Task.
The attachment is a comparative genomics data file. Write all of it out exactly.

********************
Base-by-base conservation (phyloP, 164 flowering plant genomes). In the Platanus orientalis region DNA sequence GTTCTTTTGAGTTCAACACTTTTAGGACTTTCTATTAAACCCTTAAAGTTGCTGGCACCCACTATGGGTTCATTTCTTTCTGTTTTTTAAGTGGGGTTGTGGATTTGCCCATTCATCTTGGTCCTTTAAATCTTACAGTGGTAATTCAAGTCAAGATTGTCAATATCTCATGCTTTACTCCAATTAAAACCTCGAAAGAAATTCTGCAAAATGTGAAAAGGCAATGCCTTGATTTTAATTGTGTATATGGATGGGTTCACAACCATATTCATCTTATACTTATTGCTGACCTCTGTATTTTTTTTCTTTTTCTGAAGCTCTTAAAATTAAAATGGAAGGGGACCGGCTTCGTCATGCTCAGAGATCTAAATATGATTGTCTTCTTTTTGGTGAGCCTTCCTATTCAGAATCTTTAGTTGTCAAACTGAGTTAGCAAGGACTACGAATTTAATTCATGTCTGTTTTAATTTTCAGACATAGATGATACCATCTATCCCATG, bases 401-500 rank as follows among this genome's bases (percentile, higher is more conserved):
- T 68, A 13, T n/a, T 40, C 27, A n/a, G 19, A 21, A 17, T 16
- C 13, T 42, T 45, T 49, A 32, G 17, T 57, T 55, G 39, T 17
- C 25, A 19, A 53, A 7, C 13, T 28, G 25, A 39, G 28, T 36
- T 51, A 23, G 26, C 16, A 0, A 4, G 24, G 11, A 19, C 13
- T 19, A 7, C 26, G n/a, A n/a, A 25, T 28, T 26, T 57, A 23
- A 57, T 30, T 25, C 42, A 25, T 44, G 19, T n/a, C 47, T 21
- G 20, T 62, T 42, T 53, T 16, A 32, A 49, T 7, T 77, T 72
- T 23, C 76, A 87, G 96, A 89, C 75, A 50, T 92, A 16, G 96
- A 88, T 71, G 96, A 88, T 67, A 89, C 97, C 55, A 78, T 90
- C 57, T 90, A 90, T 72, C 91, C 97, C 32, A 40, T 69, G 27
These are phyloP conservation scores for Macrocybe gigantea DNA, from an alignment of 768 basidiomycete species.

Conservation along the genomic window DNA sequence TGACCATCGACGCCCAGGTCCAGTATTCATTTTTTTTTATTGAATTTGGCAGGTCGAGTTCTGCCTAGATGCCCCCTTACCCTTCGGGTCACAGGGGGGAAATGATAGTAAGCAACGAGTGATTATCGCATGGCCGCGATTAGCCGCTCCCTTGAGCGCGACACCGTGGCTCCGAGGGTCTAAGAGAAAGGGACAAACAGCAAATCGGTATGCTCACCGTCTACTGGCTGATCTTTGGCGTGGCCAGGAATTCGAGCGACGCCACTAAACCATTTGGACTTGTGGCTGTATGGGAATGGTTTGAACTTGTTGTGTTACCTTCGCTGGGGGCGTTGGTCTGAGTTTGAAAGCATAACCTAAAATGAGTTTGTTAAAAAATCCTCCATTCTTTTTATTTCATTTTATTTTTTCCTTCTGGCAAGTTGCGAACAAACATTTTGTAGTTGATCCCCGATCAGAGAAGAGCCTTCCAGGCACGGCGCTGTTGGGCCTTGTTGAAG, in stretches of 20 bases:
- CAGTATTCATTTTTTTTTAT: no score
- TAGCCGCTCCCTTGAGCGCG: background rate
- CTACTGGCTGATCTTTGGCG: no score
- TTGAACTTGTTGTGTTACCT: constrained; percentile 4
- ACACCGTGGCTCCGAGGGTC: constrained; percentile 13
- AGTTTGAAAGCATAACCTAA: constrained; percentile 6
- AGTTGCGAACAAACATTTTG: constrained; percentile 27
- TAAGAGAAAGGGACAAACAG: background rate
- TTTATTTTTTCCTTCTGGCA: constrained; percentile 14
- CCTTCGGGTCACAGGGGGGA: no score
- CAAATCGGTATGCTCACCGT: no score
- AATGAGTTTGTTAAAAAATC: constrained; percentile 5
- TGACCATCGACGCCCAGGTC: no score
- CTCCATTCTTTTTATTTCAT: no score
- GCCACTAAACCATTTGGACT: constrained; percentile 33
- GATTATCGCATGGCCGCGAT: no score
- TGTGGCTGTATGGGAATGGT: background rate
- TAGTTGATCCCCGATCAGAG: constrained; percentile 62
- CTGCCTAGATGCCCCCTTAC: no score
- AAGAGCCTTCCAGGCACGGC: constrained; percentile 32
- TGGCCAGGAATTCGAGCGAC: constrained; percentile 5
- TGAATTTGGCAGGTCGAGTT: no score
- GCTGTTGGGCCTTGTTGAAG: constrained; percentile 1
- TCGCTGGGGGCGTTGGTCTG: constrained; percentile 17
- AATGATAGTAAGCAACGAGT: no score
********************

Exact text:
Base-by-base conservation (phyloP, 164 flowering plant genomes). In the Platanus orientalis region DNA sequence GTTCTTTTGAGTTCAACACTTTTAGGACTTTCTATTAAACCCTTAAAGTTGCTGGCACCCACTATGGGTTCATTTCTTTCTGTTTTTTAAGTGGGGTTGTGGATTTGCCCATTCATCTTGGTCCTTTAAATCTTACAGTGGTAATTCAAGTCAAGATTGTCAATATCTCATGCTTTACTCCAATTAAAACCTCGAAAGAAATTCTGCAAAATGTGAAAAGGCAATGCCTTGATTTTAATTGTGTATATGGATGGGTTCACAACCATATTCATCTTATACTTATTGCTGACCTCTGTATTTTTTTTCTTTTTCTGAAGCTCTTAAAATTAAAATGGAAGGGGACCGGCTTCGTCATGCTCAGAGATCTAAATATGATTGTCTTCTTTTTGGTGAGCCTTCCTATTCAGAATCTTTAGTTGTCAAACTGAGTTAGCAAGGACTACGAATTTAATTCATGTCTGTTTTAATTTTCAGACATAGATGATACCATCTATCCCATG, bases 401-500 rank as follows among this genome's bases (percentile, higher is more conserved):
- T 68, A 13, T n/a, T 40, C 27, A n/a, G 19, A 21, A 17, T 16
- C 13, T 42, T 45, T 49, A 32, G 17, T 57, T 55, G 39, T 17
- C 25, A 19, A 53, A 7, C 13, T 28, G 25, A 39, G 28, T 36
- T 51, A 23, G 26, C 16, A 0, A 4, G 24, G 11, A 19, C 13
- T 19, A 7, C 26, G n/a, A n/a, A 25, T 28, T 26, T 57, A 23
- A 57, T 30, T 25, C 42, A 25, T 44, G 19, T n/a, C 47, T 21
- G 20, T 62, T 42, T 53, T 16, A 32, A 49, T 7, T 77, T 72
- T 23, C 76, A 87, G 96, A 89, C 75, A 50, T 92, A 16, G 96
- A 88, T 71, G 96, A 88, T 67, A 89, C 97, C 55, A 78, T 90
- C 57, T 90, A 90, T 72, C 91, C 97, C 32, A 40, T 69, G 27
These are phyloP conservation scores for Macrocybe gigantea DNA, from an alignment of 768 basidiomycete species.

Conservation along the genomic window DNA sequence TGACCATCGACGCCCAGGTCCAGTATTCATTTTTTTTTATTGAATTTGGCAGGTCGAGTTCTGCCTAGATGCCCCCTTACCCTTCGGGTCACAGGGGGGAAATGATAGTAAGCAACGAGTGATTATCGCATGGCCGCGATTAGCCGCTCCCTTGAGCGCGACACCGTGGCTCCGAGGGTCTAAGAGAAAGGGACAAACAGCAAATCGGTATGCTCACCGTCTACTGGCTGATCTTTGGCGTGGCCAGGAATTCGAGCGACGCCACTAAACCATTTGGACTTGTGGCTGTATGGGAATGGTTTGAACTTGTTGTGTTACCTTCGCTGGGGGCGTTGGTCTGAGTTTGAAAGCATAACCTAAAATGAGTTTGTTAAAAAATCCTCCATTCTTTTTATTTCATTTTATTTTTTCCTTCTGGCAAGTTGCGAACAAACATTTTGTAGTTGATCCCCGATCAGAGAAGAGCCTTCCAGGCACGGCGCTGTTGGGCCTTGTTGAAG, in stretches of 20 bases:
- CAGTATTCATTTTTTTTTAT: no score
- TAGCCGCTCCCTTGAGCGCG: background rate
- CTACTGGCTGATCTTTGGCG: no score
- TTGAACTTGTTGTGTTACCT: constrained; percentile 4
- ACACCGTGGCTCCGAGGGTC: constrained; percentile 13
- AGTTTGAAAGCATAACCTAA: constrained; percentile 6
- AGTTGCGAACAAACATTTTG: constrained; percentile 27
- TAAGAGAAAGGGACAAACAG: background rate
- TTTATTTTTTCCTTCTGGCA: constrained; percentile 14
- CCTTCGGGTCACAGGGGGGA: no score
- CAAATCGGTATGCTCACCGT: no score
- AATGAGTTTGTTAAAAAATC: constrained; percentile 5
- TGACCATCGACGCCCAGGTC: no score
- CTCCATTCTTTTTATTTCAT: no score
- GCCACTAAACCATTTGGACT: constrained; percentile 33
- GATTATCGCATGGCCGCGAT: no score
- TGTGGCTGTATGGGAATGGT: background rate
- TAGTTGATCCCCGATCAGAG: constrained; percentile 62
- CTGCCTAGATGCCCCCTTAC: no score
- AAGAGCCTTCCAGGCACGGC: constrained; percentile 32
- TGGCCAGGAATTCGAGCGAC: constrained; percentile 5
- TGAATTTGGCAGGTCGAGTT: no score
- GCTGTTGGGCCTTGTTGAAG: constrained; percentile 1
- TCGCTGGGGGCGTTGGTCTG: constrained; percentile 17
- AATGATAGTAAGCAACGAGT: no score